Comments for the name Amanda

Comments for AMANDA:

I have been told through biblical scholars that in Hebrew/Aramaic the name AMANDA means "Gift from God."
-- rjl  6/6/2005
Amanda does not mean lovable. It means "she must be loved" in Latin. From the verb amare, to love, and in the feminine gerundive form.
-- Anonymous User  10/19/2005
That's extremely nitpicky, don't you think? In Latin it means 'to be loved', hence 'loveable.' I think 'she must be loved' is almost the same as 'loveable,' don't you?
-- Anonymous User  5/26/2007
Actually, while in English it may seem extremely nitpicky, Latin does not 'waste' verb forms (unlike English). 'She must be loved' is gerundive/future passive participle, indicating that the noun needs or deserves love. The gerundive therefore is supposed to indicate that something must be done. 'Loveable', on the other hand, does nor carry the same connotation, since it is an adjective. It indicates that the noun is able to love, that it is possible to love, but it does not indicate that it is a dire action that must be done.
-- winter seas  8/1/2009
I had always heard that it meant "worthy of love."
-- Amanda Jane  9/9/2006
As far as I know, it means "worthy of love."
-- Anonymous User  7/6/2007
Italian poet Guido Cavalcanti (1255-1300) speaks of a woman from Toulouse aptly named Amanda in his 30th composition, "Era in penser d'amor quand'i'trovai". His sonnet n° 29 is also centered on a "woman of Toulouse", but her name is not revealed.
-- Lilya  5/18/2008
The name Amanda is a gerundive form of the Latin "amare" ("to love"). The name is translated as "must be loved".
-- coffeemancer  5/24/2009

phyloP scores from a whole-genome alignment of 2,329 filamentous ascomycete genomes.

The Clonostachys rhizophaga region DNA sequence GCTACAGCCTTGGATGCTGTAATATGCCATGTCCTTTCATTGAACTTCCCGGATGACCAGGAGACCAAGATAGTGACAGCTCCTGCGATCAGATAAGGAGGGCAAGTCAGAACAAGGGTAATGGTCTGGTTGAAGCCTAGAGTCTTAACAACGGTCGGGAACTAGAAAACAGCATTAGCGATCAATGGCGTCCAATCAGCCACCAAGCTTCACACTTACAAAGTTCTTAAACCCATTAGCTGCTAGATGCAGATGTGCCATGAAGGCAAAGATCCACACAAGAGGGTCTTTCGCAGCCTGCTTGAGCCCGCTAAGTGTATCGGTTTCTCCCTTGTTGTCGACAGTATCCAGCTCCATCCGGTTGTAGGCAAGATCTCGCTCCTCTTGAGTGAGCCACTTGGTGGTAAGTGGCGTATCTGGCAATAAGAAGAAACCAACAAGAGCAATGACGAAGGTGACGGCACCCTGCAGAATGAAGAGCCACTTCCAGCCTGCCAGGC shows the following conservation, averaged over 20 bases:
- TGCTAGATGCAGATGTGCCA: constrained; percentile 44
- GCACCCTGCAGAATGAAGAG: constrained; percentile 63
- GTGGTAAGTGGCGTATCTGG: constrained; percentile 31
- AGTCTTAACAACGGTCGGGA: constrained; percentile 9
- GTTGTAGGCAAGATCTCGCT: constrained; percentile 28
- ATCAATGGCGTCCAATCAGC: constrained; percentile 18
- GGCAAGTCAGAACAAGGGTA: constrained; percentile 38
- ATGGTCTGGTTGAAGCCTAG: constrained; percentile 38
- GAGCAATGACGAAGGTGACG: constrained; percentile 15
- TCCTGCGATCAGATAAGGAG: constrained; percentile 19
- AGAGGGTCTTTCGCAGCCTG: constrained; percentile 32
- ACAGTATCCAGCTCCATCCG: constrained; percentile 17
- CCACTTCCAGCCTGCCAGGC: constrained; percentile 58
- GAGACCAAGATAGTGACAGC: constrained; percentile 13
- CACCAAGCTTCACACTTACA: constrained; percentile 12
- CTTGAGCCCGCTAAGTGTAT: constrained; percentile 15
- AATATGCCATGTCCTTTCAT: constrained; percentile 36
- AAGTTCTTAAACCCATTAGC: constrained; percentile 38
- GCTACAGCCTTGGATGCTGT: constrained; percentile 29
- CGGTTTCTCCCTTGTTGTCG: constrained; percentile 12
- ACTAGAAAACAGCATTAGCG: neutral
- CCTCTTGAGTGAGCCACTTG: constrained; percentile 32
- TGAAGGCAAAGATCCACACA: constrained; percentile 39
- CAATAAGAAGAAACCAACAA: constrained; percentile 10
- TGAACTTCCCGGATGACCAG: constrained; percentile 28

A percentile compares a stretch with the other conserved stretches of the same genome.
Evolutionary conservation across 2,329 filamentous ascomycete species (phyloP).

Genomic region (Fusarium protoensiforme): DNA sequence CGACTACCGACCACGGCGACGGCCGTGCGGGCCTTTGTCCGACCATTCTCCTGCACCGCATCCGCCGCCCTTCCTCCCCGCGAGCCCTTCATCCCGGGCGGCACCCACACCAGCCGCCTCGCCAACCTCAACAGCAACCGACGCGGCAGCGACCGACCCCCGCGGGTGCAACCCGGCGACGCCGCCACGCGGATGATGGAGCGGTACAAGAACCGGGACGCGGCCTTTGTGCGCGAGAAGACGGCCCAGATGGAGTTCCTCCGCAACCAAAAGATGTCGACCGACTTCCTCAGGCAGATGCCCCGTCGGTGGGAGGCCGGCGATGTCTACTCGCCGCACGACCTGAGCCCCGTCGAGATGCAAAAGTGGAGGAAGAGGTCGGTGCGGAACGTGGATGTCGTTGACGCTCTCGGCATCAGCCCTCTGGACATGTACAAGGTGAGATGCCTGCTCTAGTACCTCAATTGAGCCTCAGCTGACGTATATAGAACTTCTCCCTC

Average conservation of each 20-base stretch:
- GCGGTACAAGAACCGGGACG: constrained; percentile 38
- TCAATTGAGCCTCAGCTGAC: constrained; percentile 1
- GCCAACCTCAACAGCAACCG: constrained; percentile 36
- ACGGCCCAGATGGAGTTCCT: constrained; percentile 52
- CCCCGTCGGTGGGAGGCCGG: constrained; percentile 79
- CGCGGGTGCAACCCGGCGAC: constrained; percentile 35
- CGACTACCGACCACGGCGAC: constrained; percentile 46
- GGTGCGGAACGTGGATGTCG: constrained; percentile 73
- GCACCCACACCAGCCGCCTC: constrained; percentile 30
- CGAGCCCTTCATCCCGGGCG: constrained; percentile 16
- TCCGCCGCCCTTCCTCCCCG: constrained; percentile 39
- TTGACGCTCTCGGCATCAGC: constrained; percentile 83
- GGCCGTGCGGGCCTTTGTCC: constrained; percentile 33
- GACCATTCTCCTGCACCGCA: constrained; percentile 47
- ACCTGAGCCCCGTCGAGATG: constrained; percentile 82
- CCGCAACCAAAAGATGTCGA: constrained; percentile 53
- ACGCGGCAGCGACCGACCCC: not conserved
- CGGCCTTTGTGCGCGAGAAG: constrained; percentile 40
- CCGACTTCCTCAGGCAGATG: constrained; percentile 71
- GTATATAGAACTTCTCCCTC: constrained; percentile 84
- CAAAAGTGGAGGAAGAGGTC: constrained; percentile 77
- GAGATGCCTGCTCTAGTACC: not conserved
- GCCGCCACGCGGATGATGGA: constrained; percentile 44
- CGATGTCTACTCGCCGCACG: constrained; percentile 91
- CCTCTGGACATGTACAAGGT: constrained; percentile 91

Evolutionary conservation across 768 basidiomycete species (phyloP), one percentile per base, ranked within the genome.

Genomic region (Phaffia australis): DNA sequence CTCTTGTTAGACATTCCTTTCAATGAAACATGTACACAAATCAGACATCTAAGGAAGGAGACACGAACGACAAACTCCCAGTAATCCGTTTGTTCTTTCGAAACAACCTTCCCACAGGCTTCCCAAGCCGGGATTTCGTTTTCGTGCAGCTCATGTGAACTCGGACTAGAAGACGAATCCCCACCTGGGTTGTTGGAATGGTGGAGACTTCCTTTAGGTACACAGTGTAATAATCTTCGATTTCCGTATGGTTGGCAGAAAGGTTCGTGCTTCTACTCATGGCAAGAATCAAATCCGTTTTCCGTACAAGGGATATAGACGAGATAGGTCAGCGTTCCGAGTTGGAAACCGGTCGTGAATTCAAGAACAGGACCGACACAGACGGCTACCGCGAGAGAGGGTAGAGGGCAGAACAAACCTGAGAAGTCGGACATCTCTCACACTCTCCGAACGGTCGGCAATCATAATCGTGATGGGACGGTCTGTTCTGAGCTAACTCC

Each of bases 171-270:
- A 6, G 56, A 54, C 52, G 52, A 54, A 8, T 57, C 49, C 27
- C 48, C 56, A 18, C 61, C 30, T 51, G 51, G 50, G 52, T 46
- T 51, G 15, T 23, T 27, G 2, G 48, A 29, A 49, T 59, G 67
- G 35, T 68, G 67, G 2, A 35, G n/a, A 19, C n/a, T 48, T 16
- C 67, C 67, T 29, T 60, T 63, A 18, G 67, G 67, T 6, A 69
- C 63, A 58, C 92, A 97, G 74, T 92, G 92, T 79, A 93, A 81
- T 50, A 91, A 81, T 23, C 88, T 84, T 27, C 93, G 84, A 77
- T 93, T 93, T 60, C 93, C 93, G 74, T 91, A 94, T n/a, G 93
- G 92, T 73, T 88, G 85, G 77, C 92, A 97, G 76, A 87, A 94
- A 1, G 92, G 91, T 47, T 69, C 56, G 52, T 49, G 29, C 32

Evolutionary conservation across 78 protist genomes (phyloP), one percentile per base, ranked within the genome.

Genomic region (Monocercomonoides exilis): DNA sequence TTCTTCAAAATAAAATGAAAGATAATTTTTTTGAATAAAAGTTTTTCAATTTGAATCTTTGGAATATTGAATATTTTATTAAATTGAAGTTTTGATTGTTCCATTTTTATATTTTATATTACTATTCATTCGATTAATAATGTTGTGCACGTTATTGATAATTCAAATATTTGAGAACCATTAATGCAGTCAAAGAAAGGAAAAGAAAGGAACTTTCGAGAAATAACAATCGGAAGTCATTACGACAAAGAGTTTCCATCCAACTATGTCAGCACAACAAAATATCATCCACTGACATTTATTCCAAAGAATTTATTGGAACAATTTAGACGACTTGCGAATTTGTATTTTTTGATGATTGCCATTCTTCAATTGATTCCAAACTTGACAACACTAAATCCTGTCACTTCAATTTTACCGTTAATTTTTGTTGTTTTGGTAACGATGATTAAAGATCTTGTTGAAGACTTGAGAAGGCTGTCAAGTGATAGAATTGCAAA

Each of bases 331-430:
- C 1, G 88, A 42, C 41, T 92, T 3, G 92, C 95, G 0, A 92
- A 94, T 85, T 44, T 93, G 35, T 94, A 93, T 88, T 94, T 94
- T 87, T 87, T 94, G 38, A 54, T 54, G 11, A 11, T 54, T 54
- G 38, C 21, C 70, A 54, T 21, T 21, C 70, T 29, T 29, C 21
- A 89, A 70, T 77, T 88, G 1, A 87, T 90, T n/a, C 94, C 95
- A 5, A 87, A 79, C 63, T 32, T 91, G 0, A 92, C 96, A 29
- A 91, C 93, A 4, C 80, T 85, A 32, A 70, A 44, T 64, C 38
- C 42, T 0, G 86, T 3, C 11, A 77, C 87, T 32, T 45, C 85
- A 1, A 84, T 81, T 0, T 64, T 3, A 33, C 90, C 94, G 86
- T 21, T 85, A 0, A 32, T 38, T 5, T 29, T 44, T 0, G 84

Even though Behind the Name says the name was not used in the Middle Ages, I have seen it on a history site which is taken directly from contemporary birth records of the 1200s.

So it must have been used at least ONCE in the Middle Ages.

It was most likely taken as a female form of the saint's name Amandus, and may have had religious connotations in medieval times.

For a name that is often considered pretty but commonplace, it has an interesting and apparently controversial history.
-- SandSea  1/31/2010
"Amanda" is a subjective command in Latin from verb, "amar", "to love" that means "one that should be loved". While it is a command in Latin, it is in the subjective case meaning that "Amanda" is more of a suggestion that a mandate.
-- EyeSeaHearEwe  10/1/2010
The Latin translation of Amanda is "being loved" or "requiring to be loved".
-- Anonymous User  4/24/2011
I think the problem here is that people are confusing the gerund (a noun) with the present participle (a verbal adjective), as the two forms (originally indicated by -ing and -end suffixes respectively) have coalesced in English. Amanda is not an adjectival "being loved", "loving" or "must be loved", but the act of loving or being loved.
-- thegriffon  11/25/2012

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